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BURNING HOUSE PRESS

Not For Profit/For Prophecy

The Breathing Body in the Act of Creation: A Writing Experiment

For much of my life, I’ve written in a journal. In the last few years, I’ve almost exclusively started writing fragments. I’m interested in the possibility of the form, how it allows me to write in a compact way, to capture sudden revelations and epiphanies, to acknowledge the limits of language within its very structure. Because of trauma, my mind has been changed, my way of thinking has been altered. I often describe myself as “shattered.” Fragments are the physical manifestation of that shatteredness. It is language that is in shards, but the accumulation of those shards creates a new form, creates a whole where there was once an absence or just random bits and pieces. As Muriel Rukeyser once wrote in “The Poem as Mask“:

Now, for the first time, the god lifts his hand,
the fragments join in me with their own music.

I see my own writing in that way. I am taking my brokenness and assembling my own ruins into something new, something that is still broken and cracked but alive. I view writing as a very personal act. I know other writers will have a different conception of writing, but this is mine. I want to articulate the wordlessness inside me. I want to speak the unspeakable. I want to write myself. I want to give voice to my alienation, grief, loneliness, fear, suffering, and trauma. I need to write these things not so that they will disappear or diminish–that is impossible–but so that I can bear them.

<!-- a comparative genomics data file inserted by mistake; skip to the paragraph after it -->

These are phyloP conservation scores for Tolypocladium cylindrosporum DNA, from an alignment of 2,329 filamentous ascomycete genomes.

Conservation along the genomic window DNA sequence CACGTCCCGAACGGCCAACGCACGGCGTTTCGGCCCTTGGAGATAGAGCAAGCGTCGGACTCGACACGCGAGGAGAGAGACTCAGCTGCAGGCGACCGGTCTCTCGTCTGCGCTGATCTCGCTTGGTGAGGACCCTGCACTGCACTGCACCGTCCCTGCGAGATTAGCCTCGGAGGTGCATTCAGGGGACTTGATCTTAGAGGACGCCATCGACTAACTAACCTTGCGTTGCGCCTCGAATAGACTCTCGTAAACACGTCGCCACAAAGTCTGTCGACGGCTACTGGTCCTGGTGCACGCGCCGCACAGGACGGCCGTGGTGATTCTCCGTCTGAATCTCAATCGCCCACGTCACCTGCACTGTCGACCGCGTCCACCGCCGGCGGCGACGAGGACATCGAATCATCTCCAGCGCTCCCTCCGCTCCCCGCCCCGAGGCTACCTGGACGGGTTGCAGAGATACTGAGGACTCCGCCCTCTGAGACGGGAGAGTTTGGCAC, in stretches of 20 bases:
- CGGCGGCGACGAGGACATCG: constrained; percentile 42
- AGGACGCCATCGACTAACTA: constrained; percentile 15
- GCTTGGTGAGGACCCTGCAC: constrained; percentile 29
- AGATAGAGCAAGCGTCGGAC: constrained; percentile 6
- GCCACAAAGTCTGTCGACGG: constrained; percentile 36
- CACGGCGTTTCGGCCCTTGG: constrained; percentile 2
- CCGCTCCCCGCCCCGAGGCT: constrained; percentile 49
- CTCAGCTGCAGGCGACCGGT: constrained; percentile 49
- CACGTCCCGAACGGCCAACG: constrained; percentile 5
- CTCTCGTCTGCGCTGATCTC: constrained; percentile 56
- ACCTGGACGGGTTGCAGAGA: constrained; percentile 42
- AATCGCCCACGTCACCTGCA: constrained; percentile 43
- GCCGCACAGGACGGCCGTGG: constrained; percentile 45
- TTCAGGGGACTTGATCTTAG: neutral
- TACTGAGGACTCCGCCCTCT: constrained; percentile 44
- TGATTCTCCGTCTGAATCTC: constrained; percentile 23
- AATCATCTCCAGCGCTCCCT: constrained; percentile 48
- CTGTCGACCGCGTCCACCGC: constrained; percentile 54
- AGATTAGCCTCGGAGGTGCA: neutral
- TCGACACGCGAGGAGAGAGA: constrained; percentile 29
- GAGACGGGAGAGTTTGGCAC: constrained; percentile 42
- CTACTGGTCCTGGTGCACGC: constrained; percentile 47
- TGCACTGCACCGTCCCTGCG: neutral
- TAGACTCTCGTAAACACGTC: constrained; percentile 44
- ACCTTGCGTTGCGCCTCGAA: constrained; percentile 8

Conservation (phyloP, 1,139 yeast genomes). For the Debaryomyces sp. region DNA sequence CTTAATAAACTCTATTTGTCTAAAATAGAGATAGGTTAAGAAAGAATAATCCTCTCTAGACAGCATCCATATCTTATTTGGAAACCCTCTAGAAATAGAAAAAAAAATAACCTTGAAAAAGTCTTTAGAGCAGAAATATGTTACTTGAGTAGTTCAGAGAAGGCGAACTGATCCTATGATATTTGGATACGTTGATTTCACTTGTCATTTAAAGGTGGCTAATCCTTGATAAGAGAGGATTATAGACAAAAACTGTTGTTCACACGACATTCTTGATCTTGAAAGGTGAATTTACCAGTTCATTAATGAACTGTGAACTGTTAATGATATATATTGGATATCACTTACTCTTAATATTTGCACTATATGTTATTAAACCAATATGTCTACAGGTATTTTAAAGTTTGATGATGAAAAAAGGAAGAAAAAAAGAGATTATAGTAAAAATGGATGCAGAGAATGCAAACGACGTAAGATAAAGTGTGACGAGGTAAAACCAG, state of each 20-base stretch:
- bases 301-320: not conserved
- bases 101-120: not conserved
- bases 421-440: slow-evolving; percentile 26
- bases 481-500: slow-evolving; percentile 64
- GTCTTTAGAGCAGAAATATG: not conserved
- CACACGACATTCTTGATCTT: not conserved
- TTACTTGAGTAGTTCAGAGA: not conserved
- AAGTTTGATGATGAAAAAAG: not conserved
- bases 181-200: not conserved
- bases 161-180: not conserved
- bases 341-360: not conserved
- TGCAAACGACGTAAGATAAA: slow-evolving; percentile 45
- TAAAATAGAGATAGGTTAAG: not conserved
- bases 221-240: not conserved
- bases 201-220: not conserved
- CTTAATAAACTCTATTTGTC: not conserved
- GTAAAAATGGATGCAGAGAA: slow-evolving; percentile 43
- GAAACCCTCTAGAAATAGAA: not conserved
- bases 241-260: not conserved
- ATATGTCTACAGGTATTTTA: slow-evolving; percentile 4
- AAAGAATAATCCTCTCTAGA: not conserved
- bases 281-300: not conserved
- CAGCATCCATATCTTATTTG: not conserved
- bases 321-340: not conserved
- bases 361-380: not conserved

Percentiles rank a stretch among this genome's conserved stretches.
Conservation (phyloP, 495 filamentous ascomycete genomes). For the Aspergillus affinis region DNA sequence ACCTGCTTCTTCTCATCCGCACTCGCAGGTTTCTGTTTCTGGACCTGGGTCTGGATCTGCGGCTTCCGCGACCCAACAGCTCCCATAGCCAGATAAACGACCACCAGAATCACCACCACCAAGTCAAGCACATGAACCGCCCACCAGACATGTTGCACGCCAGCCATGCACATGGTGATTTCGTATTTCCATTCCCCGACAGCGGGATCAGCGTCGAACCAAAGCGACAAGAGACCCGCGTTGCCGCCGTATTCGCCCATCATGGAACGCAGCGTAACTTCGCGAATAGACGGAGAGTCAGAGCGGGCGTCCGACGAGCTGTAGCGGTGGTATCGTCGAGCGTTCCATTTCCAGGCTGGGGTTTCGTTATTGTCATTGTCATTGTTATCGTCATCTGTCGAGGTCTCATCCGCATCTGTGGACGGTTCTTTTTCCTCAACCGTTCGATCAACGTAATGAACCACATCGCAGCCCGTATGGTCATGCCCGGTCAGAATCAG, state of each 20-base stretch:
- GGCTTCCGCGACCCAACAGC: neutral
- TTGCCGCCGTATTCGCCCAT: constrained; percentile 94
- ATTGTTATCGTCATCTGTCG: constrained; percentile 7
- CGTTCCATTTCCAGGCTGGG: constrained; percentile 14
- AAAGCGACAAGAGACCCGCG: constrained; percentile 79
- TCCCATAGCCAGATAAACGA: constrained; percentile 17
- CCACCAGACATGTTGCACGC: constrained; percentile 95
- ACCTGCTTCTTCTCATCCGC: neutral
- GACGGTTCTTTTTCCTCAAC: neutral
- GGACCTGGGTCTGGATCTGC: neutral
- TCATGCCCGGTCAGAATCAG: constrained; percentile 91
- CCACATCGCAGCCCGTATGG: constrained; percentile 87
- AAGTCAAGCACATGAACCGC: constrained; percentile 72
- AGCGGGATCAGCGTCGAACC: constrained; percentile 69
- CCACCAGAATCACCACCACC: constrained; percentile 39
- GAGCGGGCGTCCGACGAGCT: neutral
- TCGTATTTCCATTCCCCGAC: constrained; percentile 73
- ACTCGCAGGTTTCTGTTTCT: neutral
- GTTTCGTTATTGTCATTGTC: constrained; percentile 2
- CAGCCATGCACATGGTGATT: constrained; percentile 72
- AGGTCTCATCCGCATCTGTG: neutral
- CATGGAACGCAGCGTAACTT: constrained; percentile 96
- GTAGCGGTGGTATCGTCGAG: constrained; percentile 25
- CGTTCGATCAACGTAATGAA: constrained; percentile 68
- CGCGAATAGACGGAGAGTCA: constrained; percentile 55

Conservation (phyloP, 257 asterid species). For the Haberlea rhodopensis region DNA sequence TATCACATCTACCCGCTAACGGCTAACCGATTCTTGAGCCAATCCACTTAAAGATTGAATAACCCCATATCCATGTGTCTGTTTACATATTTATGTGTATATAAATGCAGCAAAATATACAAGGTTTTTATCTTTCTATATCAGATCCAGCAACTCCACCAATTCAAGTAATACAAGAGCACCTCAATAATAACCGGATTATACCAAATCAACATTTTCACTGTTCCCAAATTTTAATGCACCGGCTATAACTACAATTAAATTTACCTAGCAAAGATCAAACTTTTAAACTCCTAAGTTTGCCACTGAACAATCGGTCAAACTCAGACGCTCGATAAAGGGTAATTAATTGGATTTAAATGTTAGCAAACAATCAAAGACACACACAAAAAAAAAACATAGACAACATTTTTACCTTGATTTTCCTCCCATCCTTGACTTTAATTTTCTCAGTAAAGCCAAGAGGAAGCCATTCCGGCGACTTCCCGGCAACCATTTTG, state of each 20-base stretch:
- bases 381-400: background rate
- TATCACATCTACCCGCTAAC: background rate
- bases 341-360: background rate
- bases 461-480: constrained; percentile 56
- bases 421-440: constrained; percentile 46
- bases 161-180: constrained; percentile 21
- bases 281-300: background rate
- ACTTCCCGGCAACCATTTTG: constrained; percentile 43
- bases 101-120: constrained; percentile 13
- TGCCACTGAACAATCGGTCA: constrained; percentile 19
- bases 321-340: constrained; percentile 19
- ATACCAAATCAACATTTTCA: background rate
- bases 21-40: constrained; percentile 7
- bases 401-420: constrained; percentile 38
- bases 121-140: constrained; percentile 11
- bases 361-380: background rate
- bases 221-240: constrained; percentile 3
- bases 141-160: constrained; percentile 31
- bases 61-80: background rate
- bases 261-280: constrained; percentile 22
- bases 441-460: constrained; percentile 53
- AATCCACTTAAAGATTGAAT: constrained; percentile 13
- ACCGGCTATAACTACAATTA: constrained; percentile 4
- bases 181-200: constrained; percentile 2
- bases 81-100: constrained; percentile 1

Continue reading “The Breathing Body in the Act of Creation: A Writing Experiment”

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Reading and Grieving: Review of The High Priestess Never Marries by Sharanya Manivannan

“We can forecast nothing. It arrives when it arrives. It disappears when it disappears.” (from ‘Take the Weather With You’)

The stories in this collection by Sharanya Manivannan (Harper Collins India, 2016) undulate – this book is a sea of women, each voice honoring the collective memories, hearts, and bodies of women. Earthbound, the voice of each character rises up from the pages like wind – arriving and departing, breath-giving, season-changing. We see them facing their deepest selves. We see them give space to their rawness and their desires. Fierce and utterly unforgettable.

“It’s like someone aimed a rubber band at my heart and didn’t miss. I have waited my whole fucking life for someone to call me kannamma.” (from ‘The High Priestess Never Marries’)

Continue reading “Reading and Grieving: Review of The High Priestess Never Marries by Sharanya Manivannan”

2 Poems by Fay Deller

Shadow

 

I’m an optimist with a shadow who pops in now and then

Just to let me know he’s still around.

He lies dormant like a bindweed vein in winter,

Waiting,

Watching for that glimmer of light

Always looming,

Anticipating his chance to make an entrance Continue reading “2 Poems by Fay Deller”

Cinematic Shadows: Fragments on Two Films by Bill Morrison

The Mesmerist (2003)

I used to think that art was eternal, that being an artist made you immortal. But I’ve come to realize that who and what gets remembered is often haphazard. Books are forgotten. Film reels are destroyed. So little survives.